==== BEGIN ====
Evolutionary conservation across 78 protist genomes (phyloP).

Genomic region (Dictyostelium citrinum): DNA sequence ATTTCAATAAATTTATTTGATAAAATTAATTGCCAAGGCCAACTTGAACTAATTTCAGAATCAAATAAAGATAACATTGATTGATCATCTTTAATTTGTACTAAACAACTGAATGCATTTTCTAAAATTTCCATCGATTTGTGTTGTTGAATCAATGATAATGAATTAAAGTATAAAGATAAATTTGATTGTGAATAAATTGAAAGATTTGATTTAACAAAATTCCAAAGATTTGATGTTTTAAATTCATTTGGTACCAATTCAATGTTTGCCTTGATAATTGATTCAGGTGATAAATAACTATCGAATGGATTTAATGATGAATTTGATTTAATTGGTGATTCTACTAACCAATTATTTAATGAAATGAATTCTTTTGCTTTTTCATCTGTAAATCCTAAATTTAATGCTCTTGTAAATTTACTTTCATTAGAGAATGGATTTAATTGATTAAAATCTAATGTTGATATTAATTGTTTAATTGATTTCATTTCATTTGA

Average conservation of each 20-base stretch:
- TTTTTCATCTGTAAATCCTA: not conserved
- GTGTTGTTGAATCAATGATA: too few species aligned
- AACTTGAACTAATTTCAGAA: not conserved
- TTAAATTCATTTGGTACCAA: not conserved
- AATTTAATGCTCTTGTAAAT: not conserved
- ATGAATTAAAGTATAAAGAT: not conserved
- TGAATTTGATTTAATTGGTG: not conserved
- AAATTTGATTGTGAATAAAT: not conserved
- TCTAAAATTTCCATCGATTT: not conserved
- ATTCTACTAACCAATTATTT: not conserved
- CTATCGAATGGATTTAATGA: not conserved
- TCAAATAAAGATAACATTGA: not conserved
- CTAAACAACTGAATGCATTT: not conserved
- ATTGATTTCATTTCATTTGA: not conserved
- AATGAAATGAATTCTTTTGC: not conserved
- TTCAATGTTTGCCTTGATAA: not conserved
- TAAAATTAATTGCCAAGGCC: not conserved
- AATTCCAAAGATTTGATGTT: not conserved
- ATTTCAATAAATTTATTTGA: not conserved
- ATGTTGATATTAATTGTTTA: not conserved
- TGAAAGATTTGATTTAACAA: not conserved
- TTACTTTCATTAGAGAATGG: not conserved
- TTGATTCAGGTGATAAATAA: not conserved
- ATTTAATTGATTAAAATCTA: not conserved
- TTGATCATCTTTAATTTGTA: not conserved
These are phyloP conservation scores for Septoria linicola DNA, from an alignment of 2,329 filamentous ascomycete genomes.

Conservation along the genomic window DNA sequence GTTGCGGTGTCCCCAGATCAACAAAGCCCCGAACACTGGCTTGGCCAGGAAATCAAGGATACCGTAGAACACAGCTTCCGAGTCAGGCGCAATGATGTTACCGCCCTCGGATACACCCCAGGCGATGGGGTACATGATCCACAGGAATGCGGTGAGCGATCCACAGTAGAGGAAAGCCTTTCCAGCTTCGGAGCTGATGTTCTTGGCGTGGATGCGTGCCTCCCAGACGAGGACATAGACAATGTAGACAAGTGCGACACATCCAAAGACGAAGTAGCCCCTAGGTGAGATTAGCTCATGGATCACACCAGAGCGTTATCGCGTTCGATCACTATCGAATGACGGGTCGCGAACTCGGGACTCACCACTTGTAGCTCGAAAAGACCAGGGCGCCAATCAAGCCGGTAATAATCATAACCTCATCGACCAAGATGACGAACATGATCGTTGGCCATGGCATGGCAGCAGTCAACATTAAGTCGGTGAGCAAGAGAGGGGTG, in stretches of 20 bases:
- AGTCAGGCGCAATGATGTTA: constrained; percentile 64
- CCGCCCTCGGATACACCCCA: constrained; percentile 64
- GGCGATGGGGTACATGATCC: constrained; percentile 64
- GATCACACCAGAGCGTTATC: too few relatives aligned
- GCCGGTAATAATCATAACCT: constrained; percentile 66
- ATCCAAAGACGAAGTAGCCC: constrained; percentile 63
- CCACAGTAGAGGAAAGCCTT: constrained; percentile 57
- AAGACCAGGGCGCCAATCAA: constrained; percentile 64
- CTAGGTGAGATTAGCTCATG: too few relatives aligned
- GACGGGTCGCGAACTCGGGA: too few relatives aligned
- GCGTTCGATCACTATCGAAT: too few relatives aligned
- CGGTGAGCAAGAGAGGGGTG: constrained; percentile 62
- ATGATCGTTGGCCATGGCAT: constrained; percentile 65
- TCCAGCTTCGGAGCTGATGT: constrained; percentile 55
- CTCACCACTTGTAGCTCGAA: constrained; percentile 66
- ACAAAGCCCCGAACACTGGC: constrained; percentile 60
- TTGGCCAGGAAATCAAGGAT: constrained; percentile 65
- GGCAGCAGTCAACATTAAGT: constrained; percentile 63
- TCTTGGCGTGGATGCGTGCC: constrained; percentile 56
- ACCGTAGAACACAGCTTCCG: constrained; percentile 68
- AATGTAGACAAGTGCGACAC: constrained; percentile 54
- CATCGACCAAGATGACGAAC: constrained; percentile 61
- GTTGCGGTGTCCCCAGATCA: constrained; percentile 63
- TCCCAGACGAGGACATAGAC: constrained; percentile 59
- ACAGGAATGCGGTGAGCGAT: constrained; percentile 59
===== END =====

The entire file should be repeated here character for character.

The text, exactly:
Evolutionary conservation across 78 protist genomes (phyloP).

Genomic region (Dictyostelium citrinum): DNA sequence ATTTCAATAAATTTATTTGATAAAATTAATTGCCAAGGCCAACTTGAACTAATTTCAGAATCAAATAAAGATAACATTGATTGATCATCTTTAATTTGTACTAAACAACTGAATGCATTTTCTAAAATTTCCATCGATTTGTGTTGTTGAATCAATGATAATGAATTAAAGTATAAAGATAAATTTGATTGTGAATAAATTGAAAGATTTGATTTAACAAAATTCCAAAGATTTGATGTTTTAAATTCATTTGGTACCAATTCAATGTTTGCCTTGATAATTGATTCAGGTGATAAATAACTATCGAATGGATTTAATGATGAATTTGATTTAATTGGTGATTCTACTAACCAATTATTTAATGAAATGAATTCTTTTGCTTTTTCATCTGTAAATCCTAAATTTAATGCTCTTGTAAATTTACTTTCATTAGAGAATGGATTTAATTGATTAAAATCTAATGTTGATATTAATTGTTTAATTGATTTCATTTCATTTGA

Average conservation of each 20-base stretch:
- TTTTTCATCTGTAAATCCTA: not conserved
- GTGTTGTTGAATCAATGATA: too few species aligned
- AACTTGAACTAATTTCAGAA: not conserved
- TTAAATTCATTTGGTACCAA: not conserved
- AATTTAATGCTCTTGTAAAT: not conserved
- ATGAATTAAAGTATAAAGAT: not conserved
- TGAATTTGATTTAATTGGTG: not conserved
- AAATTTGATTGTGAATAAAT: not conserved
- TCTAAAATTTCCATCGATTT: not conserved
- ATTCTACTAACCAATTATTT: not conserved
- CTATCGAATGGATTTAATGA: not conserved
- TCAAATAAAGATAACATTGA: not conserved
- CTAAACAACTGAATGCATTT: not conserved
- ATTGATTTCATTTCATTTGA: not conserved
- AATGAAATGAATTCTTTTGC: not conserved
- TTCAATGTTTGCCTTGATAA: not conserved
- TAAAATTAATTGCCAAGGCC: not conserved
- AATTCCAAAGATTTGATGTT: not conserved
- ATTTCAATAAATTTATTTGA: not conserved
- ATGTTGATATTAATTGTTTA: not conserved
- TGAAAGATTTGATTTAACAA: not conserved
- TTACTTTCATTAGAGAATGG: not conserved
- TTGATTCAGGTGATAAATAA: not conserved
- ATTTAATTGATTAAAATCTA: not conserved
- TTGATCATCTTTAATTTGTA: not conserved
These are phyloP conservation scores for Septoria linicola DNA, from an alignment of 2,329 filamentous ascomycete genomes.

Conservation along the genomic window DNA sequence GTTGCGGTGTCCCCAGATCAACAAAGCCCCGAACACTGGCTTGGCCAGGAAATCAAGGATACCGTAGAACACAGCTTCCGAGTCAGGCGCAATGATGTTACCGCCCTCGGATACACCCCAGGCGATGGGGTACATGATCCACAGGAATGCGGTGAGCGATCCACAGTAGAGGAAAGCCTTTCCAGCTTCGGAGCTGATGTTCTTGGCGTGGATGCGTGCCTCCCAGACGAGGACATAGACAATGTAGACAAGTGCGACACATCCAAAGACGAAGTAGCCCCTAGGTGAGATTAGCTCATGGATCACACCAGAGCGTTATCGCGTTCGATCACTATCGAATGACGGGTCGCGAACTCGGGACTCACCACTTGTAGCTCGAAAAGACCAGGGCGCCAATCAAGCCGGTAATAATCATAACCTCATCGACCAAGATGACGAACATGATCGTTGGCCATGGCATGGCAGCAGTCAACATTAAGTCGGTGAGCAAGAGAGGGGTG, in stretches of 20 bases:
- AGTCAGGCGCAATGATGTTA: constrained; percentile 64
- CCGCCCTCGGATACACCCCA: constrained; percentile 64
- GGCGATGGGGTACATGATCC: constrained; percentile 64
- GATCACACCAGAGCGTTATC: too few relatives aligned
- GCCGGTAATAATCATAACCT: constrained; percentile 66
- ATCCAAAGACGAAGTAGCCC: constrained; percentile 63
- CCACAGTAGAGGAAAGCCTT: constrained; percentile 57
- AAGACCAGGGCGCCAATCAA: constrained; percentile 64
- CTAGGTGAGATTAGCTCATG: too few relatives aligned
- GACGGGTCGCGAACTCGGGA: too few relatives aligned
- GCGTTCGATCACTATCGAAT: too few relatives aligned
- CGGTGAGCAAGAGAGGGGTG: constrained; percentile 62
- ATGATCGTTGGCCATGGCAT: constrained; percentile 65
- TCCAGCTTCGGAGCTGATGT: constrained; percentile 55
- CTCACCACTTGTAGCTCGAA: constrained; percentile 66
- ACAAAGCCCCGAACACTGGC: constrained; percentile 60
- TTGGCCAGGAAATCAAGGAT: constrained; percentile 65
- GGCAGCAGTCAACATTAAGT: constrained; percentile 63
- TCTTGGCGTGGATGCGTGCC: constrained; percentile 56
- ACCGTAGAACACAGCTTCCG: constrained; percentile 68
- AATGTAGACAAGTGCGACAC: constrained; percentile 54
- CATCGACCAAGATGACGAAC: constrained; percentile 61
- GTTGCGGTGTCCCCAGATCA: constrained; percentile 63
- TCCCAGACGAGGACATAGAC: constrained; percentile 59
- ACAGGAATGCGGTGAGCGAT: constrained; percentile 59